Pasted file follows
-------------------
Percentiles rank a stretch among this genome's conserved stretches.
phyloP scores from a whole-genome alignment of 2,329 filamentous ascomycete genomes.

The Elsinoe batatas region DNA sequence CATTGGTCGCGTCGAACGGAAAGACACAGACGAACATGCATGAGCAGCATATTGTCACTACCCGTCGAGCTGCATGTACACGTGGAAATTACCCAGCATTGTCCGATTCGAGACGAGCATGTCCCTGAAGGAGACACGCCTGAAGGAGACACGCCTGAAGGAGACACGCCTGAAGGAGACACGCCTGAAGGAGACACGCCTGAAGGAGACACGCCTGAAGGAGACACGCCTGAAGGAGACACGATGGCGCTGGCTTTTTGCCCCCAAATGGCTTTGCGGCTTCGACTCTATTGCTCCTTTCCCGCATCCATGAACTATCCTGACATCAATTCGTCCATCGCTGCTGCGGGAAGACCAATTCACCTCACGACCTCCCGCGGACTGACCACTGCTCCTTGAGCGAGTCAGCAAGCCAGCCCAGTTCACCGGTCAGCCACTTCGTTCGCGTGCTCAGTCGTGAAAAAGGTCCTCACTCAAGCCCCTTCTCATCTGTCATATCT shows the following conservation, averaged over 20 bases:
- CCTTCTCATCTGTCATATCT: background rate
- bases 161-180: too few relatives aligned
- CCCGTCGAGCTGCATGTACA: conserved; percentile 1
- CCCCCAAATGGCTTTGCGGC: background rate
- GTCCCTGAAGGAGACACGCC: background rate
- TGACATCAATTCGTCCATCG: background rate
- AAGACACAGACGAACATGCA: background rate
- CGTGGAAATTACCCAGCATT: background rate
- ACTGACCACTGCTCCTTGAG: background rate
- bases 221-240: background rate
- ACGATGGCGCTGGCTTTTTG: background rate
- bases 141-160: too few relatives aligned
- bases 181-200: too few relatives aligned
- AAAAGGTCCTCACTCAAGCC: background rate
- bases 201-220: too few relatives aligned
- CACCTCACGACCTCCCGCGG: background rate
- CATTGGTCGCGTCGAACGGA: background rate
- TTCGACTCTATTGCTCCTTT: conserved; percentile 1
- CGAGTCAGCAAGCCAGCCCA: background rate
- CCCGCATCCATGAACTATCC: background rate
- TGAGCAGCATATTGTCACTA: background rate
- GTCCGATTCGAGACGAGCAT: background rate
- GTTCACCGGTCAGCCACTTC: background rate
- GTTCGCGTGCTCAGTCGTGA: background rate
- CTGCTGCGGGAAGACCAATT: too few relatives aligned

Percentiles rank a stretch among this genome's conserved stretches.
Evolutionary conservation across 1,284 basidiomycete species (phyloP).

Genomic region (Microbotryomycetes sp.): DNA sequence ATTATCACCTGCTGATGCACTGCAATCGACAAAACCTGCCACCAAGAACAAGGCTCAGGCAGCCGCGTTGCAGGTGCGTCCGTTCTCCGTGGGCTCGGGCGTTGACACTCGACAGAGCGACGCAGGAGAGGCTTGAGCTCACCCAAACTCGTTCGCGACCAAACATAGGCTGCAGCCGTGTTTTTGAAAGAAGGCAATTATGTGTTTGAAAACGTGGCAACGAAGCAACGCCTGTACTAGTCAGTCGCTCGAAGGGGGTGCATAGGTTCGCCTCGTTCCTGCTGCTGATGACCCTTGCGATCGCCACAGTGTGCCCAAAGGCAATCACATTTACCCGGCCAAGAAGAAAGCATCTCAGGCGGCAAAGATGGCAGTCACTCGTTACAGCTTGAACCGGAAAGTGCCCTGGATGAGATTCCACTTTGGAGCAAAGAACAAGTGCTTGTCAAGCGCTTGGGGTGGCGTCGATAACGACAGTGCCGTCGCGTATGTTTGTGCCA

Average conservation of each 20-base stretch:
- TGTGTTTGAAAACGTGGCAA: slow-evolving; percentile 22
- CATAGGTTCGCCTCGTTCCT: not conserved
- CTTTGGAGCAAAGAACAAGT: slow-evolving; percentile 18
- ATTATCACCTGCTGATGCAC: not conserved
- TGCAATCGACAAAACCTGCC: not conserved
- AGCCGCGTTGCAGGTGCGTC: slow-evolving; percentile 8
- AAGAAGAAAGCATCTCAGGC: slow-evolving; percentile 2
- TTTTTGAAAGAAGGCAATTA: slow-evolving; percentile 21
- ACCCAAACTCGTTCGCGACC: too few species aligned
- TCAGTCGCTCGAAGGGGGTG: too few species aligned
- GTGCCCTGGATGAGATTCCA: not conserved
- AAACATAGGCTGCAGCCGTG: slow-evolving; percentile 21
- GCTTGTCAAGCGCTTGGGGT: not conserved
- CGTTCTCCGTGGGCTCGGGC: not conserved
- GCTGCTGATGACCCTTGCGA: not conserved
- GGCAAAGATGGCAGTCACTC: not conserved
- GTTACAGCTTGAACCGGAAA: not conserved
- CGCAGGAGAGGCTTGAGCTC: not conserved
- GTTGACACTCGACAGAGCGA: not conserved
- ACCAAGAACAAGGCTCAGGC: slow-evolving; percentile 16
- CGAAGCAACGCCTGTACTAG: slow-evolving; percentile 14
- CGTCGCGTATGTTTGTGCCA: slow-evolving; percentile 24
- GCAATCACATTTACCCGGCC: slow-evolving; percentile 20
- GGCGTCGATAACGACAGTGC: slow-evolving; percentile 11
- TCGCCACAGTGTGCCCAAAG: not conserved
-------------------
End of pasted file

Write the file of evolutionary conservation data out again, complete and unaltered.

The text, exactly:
Percentiles rank a stretch among this genome's conserved stretches.
phyloP scores from a whole-genome alignment of 2,329 filamentous ascomycete genomes.

The Elsinoe batatas region DNA sequence CATTGGTCGCGTCGAACGGAAAGACACAGACGAACATGCATGAGCAGCATATTGTCACTACCCGTCGAGCTGCATGTACACGTGGAAATTACCCAGCATTGTCCGATTCGAGACGAGCATGTCCCTGAAGGAGACACGCCTGAAGGAGACACGCCTGAAGGAGACACGCCTGAAGGAGACACGCCTGAAGGAGACACGCCTGAAGGAGACACGCCTGAAGGAGACACGCCTGAAGGAGACACGATGGCGCTGGCTTTTTGCCCCCAAATGGCTTTGCGGCTTCGACTCTATTGCTCCTTTCCCGCATCCATGAACTATCCTGACATCAATTCGTCCATCGCTGCTGCGGGAAGACCAATTCACCTCACGACCTCCCGCGGACTGACCACTGCTCCTTGAGCGAGTCAGCAAGCCAGCCCAGTTCACCGGTCAGCCACTTCGTTCGCGTGCTCAGTCGTGAAAAAGGTCCTCACTCAAGCCCCTTCTCATCTGTCATATCT shows the following conservation, averaged over 20 bases:
- CCTTCTCATCTGTCATATCT: background rate
- bases 161-180: too few relatives aligned
- CCCGTCGAGCTGCATGTACA: conserved; percentile 1
- CCCCCAAATGGCTTTGCGGC: background rate
- GTCCCTGAAGGAGACACGCC: background rate
- TGACATCAATTCGTCCATCG: background rate
- AAGACACAGACGAACATGCA: background rate
- CGTGGAAATTACCCAGCATT: background rate
- ACTGACCACTGCTCCTTGAG: background rate
- bases 221-240: background rate
- ACGATGGCGCTGGCTTTTTG: background rate
- bases 141-160: too few relatives aligned
- bases 181-200: too few relatives aligned
- AAAAGGTCCTCACTCAAGCC: background rate
- bases 201-220: too few relatives aligned
- CACCTCACGACCTCCCGCGG: background rate
- CATTGGTCGCGTCGAACGGA: background rate
- TTCGACTCTATTGCTCCTTT: conserved; percentile 1
- CGAGTCAGCAAGCCAGCCCA: background rate
- CCCGCATCCATGAACTATCC: background rate
- TGAGCAGCATATTGTCACTA: background rate
- GTCCGATTCGAGACGAGCAT: background rate
- GTTCACCGGTCAGCCACTTC: background rate
- GTTCGCGTGCTCAGTCGTGA: background rate
- CTGCTGCGGGAAGACCAATT: too few relatives aligned

Percentiles rank a stretch among this genome's conserved stretches.
Evolutionary conservation across 1,284 basidiomycete species (phyloP).

Genomic region (Microbotryomycetes sp.): DNA sequence ATTATCACCTGCTGATGCACTGCAATCGACAAAACCTGCCACCAAGAACAAGGCTCAGGCAGCCGCGTTGCAGGTGCGTCCGTTCTCCGTGGGCTCGGGCGTTGACACTCGACAGAGCGACGCAGGAGAGGCTTGAGCTCACCCAAACTCGTTCGCGACCAAACATAGGCTGCAGCCGTGTTTTTGAAAGAAGGCAATTATGTGTTTGAAAACGTGGCAACGAAGCAACGCCTGTACTAGTCAGTCGCTCGAAGGGGGTGCATAGGTTCGCCTCGTTCCTGCTGCTGATGACCCTTGCGATCGCCACAGTGTGCCCAAAGGCAATCACATTTACCCGGCCAAGAAGAAAGCATCTCAGGCGGCAAAGATGGCAGTCACTCGTTACAGCTTGAACCGGAAAGTGCCCTGGATGAGATTCCACTTTGGAGCAAAGAACAAGTGCTTGTCAAGCGCTTGGGGTGGCGTCGATAACGACAGTGCCGTCGCGTATGTTTGTGCCA

Average conservation of each 20-base stretch:
- TGTGTTTGAAAACGTGGCAA: slow-evolving; percentile 22
- CATAGGTTCGCCTCGTTCCT: not conserved
- CTTTGGAGCAAAGAACAAGT: slow-evolving; percentile 18
- ATTATCACCTGCTGATGCAC: not conserved
- TGCAATCGACAAAACCTGCC: not conserved
- AGCCGCGTTGCAGGTGCGTC: slow-evolving; percentile 8
- AAGAAGAAAGCATCTCAGGC: slow-evolving; percentile 2
- TTTTTGAAAGAAGGCAATTA: slow-evolving; percentile 21
- ACCCAAACTCGTTCGCGACC: too few species aligned
- TCAGTCGCTCGAAGGGGGTG: too few species aligned
- GTGCCCTGGATGAGATTCCA: not conserved
- AAACATAGGCTGCAGCCGTG: slow-evolving; percentile 21
- GCTTGTCAAGCGCTTGGGGT: not conserved
- CGTTCTCCGTGGGCTCGGGC: not conserved
- GCTGCTGATGACCCTTGCGA: not conserved
- GGCAAAGATGGCAGTCACTC: not conserved
- GTTACAGCTTGAACCGGAAA: not conserved
- CGCAGGAGAGGCTTGAGCTC: not conserved
- GTTGACACTCGACAGAGCGA: not conserved
- ACCAAGAACAAGGCTCAGGC: slow-evolving; percentile 16
- CGAAGCAACGCCTGTACTAG: slow-evolving; percentile 14
- CGTCGCGTATGTTTGTGCCA: slow-evolving; percentile 24
- GCAATCACATTTACCCGGCC: slow-evolving; percentile 20
- GGCGTCGATAACGACAGTGC: slow-evolving; percentile 11
- TCGCCACAGTGTGCCCAAAG: not conserved